The competition provisions of the CCA are based on anti-trust legislation in the USA and are not dissimilar to the anti-trust provisions of the European Community’s Treaty of Rome.
The CCA prohibits:
- anti-competitive behaviour
- misuse of market power
- anti-competitive mergers, and
- unfair business practices when dealing with small businesses.
It also imposes obligations on businesses designed to protect consumers, provides an access regime for essential facilities and provides a specific access and competition regime for the telecommunications industry.
The Australian Competition and Consumer Commission (ACCC) is responsible for administering and enforcing the CCA. It has the power to authorise, on public benefit grounds, conduct that may otherwise breach the CCA.
Anti competitive behaviour
The Competition and Consumer Act (CCA) prohibits:
- anti-competitive behaviour such as:
- agreements between competitors to fix, maintain or control prices
- agreements between competitors to split up a market or customers agreements between competitors not to deal with particular suppliers, customers or other competitors
- the supply of goods or services on condition that the customer purchases goods or services from a third party, and
- inducing resellers to not sell products below a specified price.
The CCA also prohibits agreements, arrangements or understandings that have the purpose, effect or likely effect of substantially lessening competition in a market.
There are current proposals to extend this prohibition by also prohibiting ‘concerted practices’, being coordination between corporations which may otherwise fall short of an agreement, arrangement or understanding.
Misuse of market power
It is illegal for a corporation with a substantial degree of market power to engage in conduct which has the purpose, effect or likely effect of substantially lessening competition.
Mergers and acquisitions
The CCA prohibits the acquisition of shares or assets of a company if the acquisition is likely to have the effect of substantially lessening competition in a market in Australia.
The acquisition of a foreign company by another foreign company may be subject to the CCA if, as a consequence, a controlling interest in a company in Australia is acquired.
Unfair business conduct aimed at small businesses
The CCA aims to protect businesses, particularly small businesses, by prohibiting:
- misleading conduct in business transactions – this is extremely broad and includes not only the making of untrue statements about present matters, but also the making of unfounded or unreasonable predictions or statements as to future matters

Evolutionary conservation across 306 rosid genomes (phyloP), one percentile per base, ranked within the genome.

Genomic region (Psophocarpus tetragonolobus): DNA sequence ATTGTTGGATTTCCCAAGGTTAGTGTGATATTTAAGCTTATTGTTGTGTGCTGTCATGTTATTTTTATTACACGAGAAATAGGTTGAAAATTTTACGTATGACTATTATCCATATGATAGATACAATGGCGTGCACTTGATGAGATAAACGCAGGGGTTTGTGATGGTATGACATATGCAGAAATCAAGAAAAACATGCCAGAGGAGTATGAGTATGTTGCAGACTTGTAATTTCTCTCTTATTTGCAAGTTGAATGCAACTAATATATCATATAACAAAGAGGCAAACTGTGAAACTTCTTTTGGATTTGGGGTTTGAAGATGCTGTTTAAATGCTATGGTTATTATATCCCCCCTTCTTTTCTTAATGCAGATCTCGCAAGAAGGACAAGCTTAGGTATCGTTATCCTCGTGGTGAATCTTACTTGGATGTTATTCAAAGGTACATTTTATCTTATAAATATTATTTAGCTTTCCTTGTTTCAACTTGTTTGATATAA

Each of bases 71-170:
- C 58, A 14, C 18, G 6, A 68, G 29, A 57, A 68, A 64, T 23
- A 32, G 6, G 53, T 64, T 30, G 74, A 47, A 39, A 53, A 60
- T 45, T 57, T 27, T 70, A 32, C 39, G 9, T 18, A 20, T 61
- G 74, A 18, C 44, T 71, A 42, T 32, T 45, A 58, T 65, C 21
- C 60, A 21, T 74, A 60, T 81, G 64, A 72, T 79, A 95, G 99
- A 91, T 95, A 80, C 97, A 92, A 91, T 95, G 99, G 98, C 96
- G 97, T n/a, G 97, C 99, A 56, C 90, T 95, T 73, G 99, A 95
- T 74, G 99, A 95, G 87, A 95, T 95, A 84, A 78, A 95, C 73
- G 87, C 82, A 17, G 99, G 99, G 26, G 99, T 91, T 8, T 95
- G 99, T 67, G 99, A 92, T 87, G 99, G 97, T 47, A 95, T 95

- voiding an unfair term of a standard form contract that is a ‘small business contract’ (being where one party has less than 20 employees and the price payable is less than $300,000 or less than $1 million if the term is more than 12 months) and that is entered into, renewed or varied on or after 12 November 2016 with ‘unfair’ being judged by the same tests applying to unfair terms in consumer contracts (see below), and
- unconscionable conduct in business transactions – the CCA makes it illegal for businesses to engage in unconscionable conduct in business transactions with businesses that are not listed companies.
Unconscionable conduct includes the use of a strong bargaining position to extract unreasonably onerous terms from another business.
The CCA provides a regime for the declaration of industry codes whereby a code can be established to regulate the conduct of participants in an industry towards consumers or other participants in the industry. Industry codes can be voluntary or mandatory, focusing on general competition and consumer protection issues.
The consumer protection provisions of the CCA aim to protect consumers by:
- prohibiting misleading conduct – this is extremely broad, and includes not only the making of untrue claims or statements but also omitting to give all relevant details and failing to correct mistaken impressions
- prohibiting unconscionable conduct – for example, taking advantage of a party’s weaker bargaining position or lack of knowledge or expertise in the subject matter of a negotiation
- voiding unfair contract terms in consumer contracts where the terms would produce a significant imbalance in the parties’ rights and obligations arising under the contract, is not reasonably necessary to protect the legitimate interests of the party who would be advantaged by the terms, and would cause detriment to a party if it were to be applied or relied on
- establishing a statutory consumer guarantees regime that applies to sales transactions with consumers. The guarantees relate to the quality and standard of goods and services supplied and cannot be excluded, limited or modified even with the agreement of the consumer, and
- making manufacturers and importers liable for defective goods – the CCA essentially defines defective goods as those that are unsafe. Liability for defective goods can rest with a manufacturer, an importer, or someone who allows their name or logo to appear on a good sold in Australia.